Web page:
By Jeremy Hallock
By James Khubiar
By Observer Staff
By Kelly Dearmore
By Jim Schutze
By Rachel Watts
By Lauren Drewes Daniels
In truth, the thing that first motivates me to actually watch the entire video is the opening sequence, which is a series of home-video recordings of young girls talking about their experiences with depression and isolation. Hmmm. Then, in the bottom left corner of my screen, I observe the title: "Can't Take That Away (Mariah's Theme)." The parenthetical addition makes the whole experience even more morbidly intriguing, since I assume that it indicates the song will be about getting a divorce, leaving the adult-contemporary scene behind to become little more than an eye-candy booty-ho with no self-respect or integrity.
True to form, I find Mariah reclining on her couch in shorts that dip just below her torso (almost puritanical, for her at least) and a T-shirt tied up just below...well, you know. Suddenly, I'm outraged. I mean, the whole idea of this song is a tribute to struggling young people, ones who face isolation and depression and low self-esteem, particularly young girls. And Carey's bounding around the screen lip-synching her vocal acrobatics in incredibly revealing clothing, not to mention that this cut comes from her Rainbow album, the disc with that cover that more people recognize than the songs. Building the self-esteem of young girls? Not bloody likely.
We all know the statistics: 80 percent of 10-year-old girls report being on a diet, anorexia and bulimia are slowly killing an entire generation of young women, and all that other disheartening information. And we all know that Britney Spears and Christina Aguilera would barely weigh in at 205 if you tied them together and drenched them with a fire hose. But too few critics and commentators are making the connection between the epidemic self-loathing of American girls and the pop icons that reinforce and regulate all of this negativity.
Then there are Christina and Britney and the Orlando-based talent agencies making a pretty penny off of child exploitation (keep in mind that Britney wasn't even legal when she made that "Baby One More Time" video). Larry Rudolph, Britney's entertainment attorney in New York, and Jive Records also score some fundage off of stuff like her sexed-up Rolling Stone cover and schoolgirl fantasy attire. As for Christina, it's RCA that pinches her profits, mainly by wearing her thin with endless appearances, interviews, and photo shoots, which are sometimes interrupted by recording sessions. (By the way, look for a Christina-sings-in-Spanish album out soon.)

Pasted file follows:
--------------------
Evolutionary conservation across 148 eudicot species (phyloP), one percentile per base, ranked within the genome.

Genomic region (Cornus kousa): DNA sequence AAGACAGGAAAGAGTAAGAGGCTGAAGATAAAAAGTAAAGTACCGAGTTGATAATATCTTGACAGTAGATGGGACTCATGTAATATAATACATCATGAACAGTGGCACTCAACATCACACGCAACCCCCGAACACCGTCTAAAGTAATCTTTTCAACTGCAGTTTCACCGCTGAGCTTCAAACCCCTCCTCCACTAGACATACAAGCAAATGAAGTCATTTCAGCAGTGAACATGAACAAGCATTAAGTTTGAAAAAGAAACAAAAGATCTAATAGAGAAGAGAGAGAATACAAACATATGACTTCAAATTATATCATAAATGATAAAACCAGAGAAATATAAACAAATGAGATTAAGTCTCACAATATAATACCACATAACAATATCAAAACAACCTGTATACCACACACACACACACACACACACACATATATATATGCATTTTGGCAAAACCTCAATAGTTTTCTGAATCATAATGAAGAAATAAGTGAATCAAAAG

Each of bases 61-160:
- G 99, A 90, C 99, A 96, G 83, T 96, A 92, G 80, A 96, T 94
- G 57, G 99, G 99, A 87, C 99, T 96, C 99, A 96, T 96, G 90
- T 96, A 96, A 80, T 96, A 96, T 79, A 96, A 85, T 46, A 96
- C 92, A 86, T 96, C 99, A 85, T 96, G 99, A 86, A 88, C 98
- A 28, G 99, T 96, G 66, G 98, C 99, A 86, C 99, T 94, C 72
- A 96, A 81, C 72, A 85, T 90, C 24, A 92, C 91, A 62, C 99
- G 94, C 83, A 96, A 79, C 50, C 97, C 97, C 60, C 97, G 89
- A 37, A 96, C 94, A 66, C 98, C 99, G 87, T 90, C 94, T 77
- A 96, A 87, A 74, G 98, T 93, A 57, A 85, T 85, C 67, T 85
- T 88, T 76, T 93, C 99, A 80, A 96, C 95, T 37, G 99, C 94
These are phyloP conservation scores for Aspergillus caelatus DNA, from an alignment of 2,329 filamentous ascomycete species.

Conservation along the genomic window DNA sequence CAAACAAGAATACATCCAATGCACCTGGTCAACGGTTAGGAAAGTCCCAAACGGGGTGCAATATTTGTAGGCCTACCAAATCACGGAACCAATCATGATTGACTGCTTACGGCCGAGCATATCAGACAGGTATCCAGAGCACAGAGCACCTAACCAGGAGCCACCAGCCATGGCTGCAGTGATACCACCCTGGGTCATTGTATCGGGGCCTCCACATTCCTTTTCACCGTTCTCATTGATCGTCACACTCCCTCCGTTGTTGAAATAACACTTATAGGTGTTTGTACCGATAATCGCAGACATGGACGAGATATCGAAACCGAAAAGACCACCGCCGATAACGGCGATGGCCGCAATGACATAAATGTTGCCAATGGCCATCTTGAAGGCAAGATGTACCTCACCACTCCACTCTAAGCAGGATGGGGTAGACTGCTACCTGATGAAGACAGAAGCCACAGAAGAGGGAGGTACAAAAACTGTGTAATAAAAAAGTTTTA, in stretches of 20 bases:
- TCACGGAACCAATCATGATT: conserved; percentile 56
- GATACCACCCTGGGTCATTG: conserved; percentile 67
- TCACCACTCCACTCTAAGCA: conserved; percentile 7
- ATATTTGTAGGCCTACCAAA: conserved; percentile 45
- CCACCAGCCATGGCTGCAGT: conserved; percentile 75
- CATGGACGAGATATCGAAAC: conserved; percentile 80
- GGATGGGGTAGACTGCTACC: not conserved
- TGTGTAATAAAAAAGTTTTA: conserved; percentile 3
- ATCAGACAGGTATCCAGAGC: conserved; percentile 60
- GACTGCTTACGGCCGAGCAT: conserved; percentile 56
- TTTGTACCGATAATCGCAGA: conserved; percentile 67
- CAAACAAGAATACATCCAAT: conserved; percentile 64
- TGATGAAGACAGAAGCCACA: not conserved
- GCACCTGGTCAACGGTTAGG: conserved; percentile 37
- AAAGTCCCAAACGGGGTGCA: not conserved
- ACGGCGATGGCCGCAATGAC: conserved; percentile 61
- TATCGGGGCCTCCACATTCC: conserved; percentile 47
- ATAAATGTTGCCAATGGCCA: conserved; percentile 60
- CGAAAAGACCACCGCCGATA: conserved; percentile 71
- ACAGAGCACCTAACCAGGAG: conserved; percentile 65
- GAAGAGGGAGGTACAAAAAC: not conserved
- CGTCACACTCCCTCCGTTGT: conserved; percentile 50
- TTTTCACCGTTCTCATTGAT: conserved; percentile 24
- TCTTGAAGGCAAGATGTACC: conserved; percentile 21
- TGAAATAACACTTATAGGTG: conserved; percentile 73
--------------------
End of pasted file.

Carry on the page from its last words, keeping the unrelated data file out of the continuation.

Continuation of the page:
But let's not forget the songwriters who get fat royalty checks from songs like "Baby One More Time" or "What a Girl Wants." Hey, it must be tough to come through with that resoundingly subtle and esoteric double entendre, which is about as elusive as my sarcasm here. And we can blame every teeny-bopper magazine, every KISS station in every city, every talent scout, modeling contest, beauty pageant, diet product, fashion mag, music CEO, television producer, the patriarchy, capitalism...
So why am I, complete with my don't-blame-the-victim feminist consciousness, screaming through my television at Mariah Carey as the most unbelievably fake tear in the history of moving pictures edges away from her eye and streams down her cheek, leaving a perfect glistening streak in its pathetic path? Because she's there, that's why. She's the all-too-accessible representation of everything that's wrong with American popular culture and all that reinforces impossible images of women and validates their exploitation. And when she does all of this under the lyrical guise of promoting self-esteem and overcoming hardship, I completely lose my ability to simply roll my eyes and change the channel. I have to rant and rave and throw things and wake up my cat.
When I look at the actual footage of young girls in this video, who talk about feeling alone and sad, I can't help but think of the chubby-girl phenomenon. You know, those pudgy little 8-year-olds in some videos, like Mariah's "Fantasy" or Jennifer Lopez's "If You Had My Love." These girls dance with confidence, and they look up to the artists in the video at the same time. Although this is supposed to be some kind of validation, the device usually resonates for me as more of a cruel joke. The girls are at that critical age where they are still ultimately unconscious of their bodies, but the way they gaze with awe upon the ultra-thin women in the video seems to indicate that the inevitable days of starving themselves and being depressed are almost upon them.
It all makes me feel pretty damn helpless, much like the girls who introduce the "Can't Take That Away" video, only the opposite, because Mariah inspires my frustration instead of quelling it. Here's hoping the little girls from the videos get some large doses of Kathleen Hannah or Queen Latifah or Margaret Cho before the total image obsession of the new pop-music revolution sinks in too deep.